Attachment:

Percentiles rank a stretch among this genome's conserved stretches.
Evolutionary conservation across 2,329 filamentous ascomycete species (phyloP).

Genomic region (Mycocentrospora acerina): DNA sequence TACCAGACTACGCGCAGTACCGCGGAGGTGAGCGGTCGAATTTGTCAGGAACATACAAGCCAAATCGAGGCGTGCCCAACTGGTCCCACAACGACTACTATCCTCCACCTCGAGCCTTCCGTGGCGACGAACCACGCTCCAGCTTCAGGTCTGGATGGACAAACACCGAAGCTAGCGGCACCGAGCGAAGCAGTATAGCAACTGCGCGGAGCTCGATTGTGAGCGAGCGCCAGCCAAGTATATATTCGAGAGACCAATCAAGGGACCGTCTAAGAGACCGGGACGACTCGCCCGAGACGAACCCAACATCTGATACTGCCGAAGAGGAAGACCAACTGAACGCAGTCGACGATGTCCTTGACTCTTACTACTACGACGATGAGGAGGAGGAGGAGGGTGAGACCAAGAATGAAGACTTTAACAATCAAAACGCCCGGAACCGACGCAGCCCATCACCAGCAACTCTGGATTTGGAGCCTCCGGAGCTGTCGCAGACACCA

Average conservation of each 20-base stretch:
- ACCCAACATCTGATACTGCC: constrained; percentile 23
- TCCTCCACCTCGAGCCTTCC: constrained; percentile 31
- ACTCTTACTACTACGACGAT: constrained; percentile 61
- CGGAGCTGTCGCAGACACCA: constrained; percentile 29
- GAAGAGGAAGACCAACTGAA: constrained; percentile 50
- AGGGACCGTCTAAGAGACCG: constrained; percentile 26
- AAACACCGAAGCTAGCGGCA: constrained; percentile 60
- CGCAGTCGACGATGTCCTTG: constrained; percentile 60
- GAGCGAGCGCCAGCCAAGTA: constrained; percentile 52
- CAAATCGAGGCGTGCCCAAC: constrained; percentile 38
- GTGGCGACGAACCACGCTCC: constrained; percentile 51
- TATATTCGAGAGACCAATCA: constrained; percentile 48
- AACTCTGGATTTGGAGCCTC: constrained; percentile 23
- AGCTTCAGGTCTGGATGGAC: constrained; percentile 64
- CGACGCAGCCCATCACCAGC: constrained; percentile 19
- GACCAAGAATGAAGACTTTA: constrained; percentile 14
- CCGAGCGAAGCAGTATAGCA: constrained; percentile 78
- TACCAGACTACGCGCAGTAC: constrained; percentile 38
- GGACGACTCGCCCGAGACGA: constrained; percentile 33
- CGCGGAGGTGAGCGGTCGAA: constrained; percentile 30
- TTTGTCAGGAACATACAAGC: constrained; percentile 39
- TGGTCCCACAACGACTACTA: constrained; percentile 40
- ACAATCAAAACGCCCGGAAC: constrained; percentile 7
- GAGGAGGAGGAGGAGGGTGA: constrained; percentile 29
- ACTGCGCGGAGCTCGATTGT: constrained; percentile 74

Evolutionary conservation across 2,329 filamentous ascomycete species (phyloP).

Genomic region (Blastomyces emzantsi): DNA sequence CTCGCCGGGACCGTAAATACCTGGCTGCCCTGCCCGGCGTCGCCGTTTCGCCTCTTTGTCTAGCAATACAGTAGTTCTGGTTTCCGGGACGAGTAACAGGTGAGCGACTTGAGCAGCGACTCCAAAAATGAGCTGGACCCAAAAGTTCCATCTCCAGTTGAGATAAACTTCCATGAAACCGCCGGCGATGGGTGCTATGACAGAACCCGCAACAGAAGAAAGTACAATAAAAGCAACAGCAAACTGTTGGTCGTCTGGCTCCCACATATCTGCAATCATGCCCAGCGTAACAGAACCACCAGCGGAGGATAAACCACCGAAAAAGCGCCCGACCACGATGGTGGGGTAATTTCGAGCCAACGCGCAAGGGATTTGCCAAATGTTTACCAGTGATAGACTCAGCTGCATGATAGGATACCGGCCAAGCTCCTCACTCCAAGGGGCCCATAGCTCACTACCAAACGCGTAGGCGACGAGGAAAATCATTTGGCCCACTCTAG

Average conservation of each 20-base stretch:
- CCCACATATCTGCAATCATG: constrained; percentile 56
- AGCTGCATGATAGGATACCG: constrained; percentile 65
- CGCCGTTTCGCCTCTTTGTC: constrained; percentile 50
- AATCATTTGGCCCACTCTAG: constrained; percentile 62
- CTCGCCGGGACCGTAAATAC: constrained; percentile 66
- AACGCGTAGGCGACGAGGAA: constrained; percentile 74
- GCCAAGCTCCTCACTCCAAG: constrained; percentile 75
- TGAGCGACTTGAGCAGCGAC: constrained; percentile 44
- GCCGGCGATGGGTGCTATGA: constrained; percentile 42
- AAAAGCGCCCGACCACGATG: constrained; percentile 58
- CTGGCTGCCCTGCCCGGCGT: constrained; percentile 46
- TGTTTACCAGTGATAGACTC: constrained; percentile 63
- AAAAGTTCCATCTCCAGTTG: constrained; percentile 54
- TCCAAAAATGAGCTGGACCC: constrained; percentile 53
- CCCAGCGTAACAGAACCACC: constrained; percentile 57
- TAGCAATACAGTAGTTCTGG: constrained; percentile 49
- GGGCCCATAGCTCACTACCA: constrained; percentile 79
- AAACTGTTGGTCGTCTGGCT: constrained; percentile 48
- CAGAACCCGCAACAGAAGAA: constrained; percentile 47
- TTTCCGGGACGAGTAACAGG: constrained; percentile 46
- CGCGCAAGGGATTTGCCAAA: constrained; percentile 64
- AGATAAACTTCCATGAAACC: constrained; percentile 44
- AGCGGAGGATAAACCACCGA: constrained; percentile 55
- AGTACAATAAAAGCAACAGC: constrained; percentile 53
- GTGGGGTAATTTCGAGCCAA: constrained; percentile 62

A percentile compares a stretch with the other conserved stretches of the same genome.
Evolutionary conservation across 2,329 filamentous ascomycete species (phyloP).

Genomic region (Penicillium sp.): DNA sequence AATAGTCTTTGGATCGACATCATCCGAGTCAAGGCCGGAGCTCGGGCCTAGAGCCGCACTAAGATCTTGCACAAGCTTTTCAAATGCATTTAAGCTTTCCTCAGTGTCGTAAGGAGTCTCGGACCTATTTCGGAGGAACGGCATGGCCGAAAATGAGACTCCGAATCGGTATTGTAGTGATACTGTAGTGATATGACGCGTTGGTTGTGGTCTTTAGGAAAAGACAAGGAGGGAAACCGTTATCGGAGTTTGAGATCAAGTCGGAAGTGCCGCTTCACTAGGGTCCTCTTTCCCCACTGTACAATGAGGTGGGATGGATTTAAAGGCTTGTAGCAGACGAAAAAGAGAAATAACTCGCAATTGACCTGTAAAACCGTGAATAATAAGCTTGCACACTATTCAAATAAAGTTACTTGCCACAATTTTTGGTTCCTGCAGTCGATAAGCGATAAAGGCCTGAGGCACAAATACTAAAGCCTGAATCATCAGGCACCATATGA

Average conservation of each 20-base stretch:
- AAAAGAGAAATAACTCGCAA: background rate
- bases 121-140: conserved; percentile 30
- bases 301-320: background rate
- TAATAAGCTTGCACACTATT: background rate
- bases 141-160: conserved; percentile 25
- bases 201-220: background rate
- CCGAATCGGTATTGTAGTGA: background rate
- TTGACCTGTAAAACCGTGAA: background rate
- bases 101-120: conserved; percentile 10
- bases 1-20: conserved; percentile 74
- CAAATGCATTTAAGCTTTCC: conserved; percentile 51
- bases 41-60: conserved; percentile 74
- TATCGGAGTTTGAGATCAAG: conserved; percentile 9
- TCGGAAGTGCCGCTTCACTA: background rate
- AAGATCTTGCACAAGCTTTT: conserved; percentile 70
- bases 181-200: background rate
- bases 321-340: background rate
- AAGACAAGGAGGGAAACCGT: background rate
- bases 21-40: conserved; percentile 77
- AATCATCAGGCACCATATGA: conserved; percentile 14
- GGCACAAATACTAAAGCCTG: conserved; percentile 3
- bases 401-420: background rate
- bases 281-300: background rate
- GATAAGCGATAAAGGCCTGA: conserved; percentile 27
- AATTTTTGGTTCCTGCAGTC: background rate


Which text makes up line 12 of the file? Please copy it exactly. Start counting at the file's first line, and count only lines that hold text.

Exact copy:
- CGCAGTCGACGATGTCCTTG: constrained; percentile 60